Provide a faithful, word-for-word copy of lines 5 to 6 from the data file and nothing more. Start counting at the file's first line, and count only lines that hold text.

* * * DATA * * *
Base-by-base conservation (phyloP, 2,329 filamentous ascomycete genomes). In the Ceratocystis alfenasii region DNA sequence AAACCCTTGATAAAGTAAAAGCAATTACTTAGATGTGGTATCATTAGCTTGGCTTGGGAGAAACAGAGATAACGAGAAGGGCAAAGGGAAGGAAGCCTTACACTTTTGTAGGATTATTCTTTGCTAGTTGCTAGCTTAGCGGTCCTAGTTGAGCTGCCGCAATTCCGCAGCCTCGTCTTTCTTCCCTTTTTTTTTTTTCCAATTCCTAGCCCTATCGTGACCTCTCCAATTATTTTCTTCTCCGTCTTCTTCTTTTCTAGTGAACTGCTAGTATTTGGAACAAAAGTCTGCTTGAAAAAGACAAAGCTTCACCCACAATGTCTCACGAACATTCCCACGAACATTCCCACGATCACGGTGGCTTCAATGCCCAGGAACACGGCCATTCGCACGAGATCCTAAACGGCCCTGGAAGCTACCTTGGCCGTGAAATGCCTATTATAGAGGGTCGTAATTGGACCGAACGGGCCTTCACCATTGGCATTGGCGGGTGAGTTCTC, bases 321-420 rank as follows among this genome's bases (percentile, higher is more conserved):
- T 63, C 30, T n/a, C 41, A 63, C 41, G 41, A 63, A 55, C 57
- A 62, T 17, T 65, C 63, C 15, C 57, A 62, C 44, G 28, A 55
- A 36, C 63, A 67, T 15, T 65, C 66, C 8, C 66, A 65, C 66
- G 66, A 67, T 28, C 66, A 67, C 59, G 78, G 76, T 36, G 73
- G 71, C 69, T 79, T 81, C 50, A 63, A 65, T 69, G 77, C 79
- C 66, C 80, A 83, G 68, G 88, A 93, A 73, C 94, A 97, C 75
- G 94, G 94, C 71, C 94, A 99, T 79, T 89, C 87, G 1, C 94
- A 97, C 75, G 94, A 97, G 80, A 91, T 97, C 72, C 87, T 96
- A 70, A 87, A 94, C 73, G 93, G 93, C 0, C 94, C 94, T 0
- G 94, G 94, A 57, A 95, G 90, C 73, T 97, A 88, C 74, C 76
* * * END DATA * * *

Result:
- G 66, A 67, T 28, C 66, A 67, C 59, G 78, G 76, T 36, G 73
- G 71, C 69, T 79, T 81, C 50, A 63, A 65, T 69, G 77, C 79